Sir Harold Hillier Gardens

239 Reviews

Star Travel Rating


Review type

Things to do


Date of travel

September, 2017

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Travelled with

Adult family

Reasons for trip

Less than half an hour from Winchester is ‘one of the largest collections of hardy trees and shrubs in the world.’ No quarrelling with that after a visit: it’s a place to spend hours exploring, or to allow children to run free, unless they’ve a mind to follow one of the numerous trails set out for their interest. For plant lovers most of the attraction is close to Jermyns House, once the home of the Hillier family. It is a cluster of shrubberies and borders, currently also featuring some of the exhibits from ‘Art in the Garden’.

A permanent exhibit is the sculptural portrait of Sir Harold, gazing towards his house, just a few steps from the centenary border planted in his memory. Nearby are hydrangeas and magnolias, one hanging on to flowers the other long past them in September, as were the wisteria. Nonetheless we found plenty to see, with heather just beyond the house and autumn crocus and cyclamen comparing colours under Himalayan birch.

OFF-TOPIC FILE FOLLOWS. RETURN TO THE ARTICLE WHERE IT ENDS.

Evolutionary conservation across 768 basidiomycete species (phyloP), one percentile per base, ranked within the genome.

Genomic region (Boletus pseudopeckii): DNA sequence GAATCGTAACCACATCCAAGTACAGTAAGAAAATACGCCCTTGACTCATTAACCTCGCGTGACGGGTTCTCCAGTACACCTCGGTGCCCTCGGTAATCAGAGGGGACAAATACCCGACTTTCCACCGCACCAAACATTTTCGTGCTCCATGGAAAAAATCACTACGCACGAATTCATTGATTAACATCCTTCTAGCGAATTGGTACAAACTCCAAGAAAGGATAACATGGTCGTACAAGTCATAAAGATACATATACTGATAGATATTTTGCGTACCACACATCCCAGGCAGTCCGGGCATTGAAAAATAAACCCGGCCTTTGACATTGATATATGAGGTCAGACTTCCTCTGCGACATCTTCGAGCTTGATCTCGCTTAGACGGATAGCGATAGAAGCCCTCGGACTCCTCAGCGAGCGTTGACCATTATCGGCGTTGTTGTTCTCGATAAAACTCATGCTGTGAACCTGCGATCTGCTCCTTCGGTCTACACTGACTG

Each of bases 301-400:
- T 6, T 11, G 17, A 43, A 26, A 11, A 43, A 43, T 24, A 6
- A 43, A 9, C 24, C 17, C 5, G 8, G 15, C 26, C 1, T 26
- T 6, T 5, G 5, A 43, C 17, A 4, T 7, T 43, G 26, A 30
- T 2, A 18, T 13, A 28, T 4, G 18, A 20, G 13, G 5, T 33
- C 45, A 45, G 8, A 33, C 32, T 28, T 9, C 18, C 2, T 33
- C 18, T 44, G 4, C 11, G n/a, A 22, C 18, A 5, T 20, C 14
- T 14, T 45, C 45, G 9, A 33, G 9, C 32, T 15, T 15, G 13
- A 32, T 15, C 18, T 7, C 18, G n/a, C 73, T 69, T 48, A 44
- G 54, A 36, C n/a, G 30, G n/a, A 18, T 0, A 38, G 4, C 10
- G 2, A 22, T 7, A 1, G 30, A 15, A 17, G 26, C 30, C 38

Autumn and sculpture can also call big statement plants to mind, and the borders had their share of dramatic cannas while the wetland areas had bamboo and the gigantic leaves and spiky stems of Gunnera. More delicate is the Korean Hill Cherry with, nearby, the Gurkha Memorial Garden featuring a stone-built rest area modelled on those of the Himalayan trails.

Most of the paths in the gardens are fully negotiable by mobility vehicles, with easy gradients where apropriate. Children of course charge down any slope and there are plenty of these. Ideas for growing food plants at home in interesting containers are another feature of interest to parents or grandparents: good gifts for horticulturally inclined children. Of course there is a very well stocked plant sales centre near the car park.

We especially enjoyed the placement of sculptures, many inspired by or designed to emphasise plant forms in one way or another. Some were also witty, like the two hens atop a signpost. It was a visit to enhance any day, and on a cloudy one that threatened rain, an ideal elevator of the spirit.


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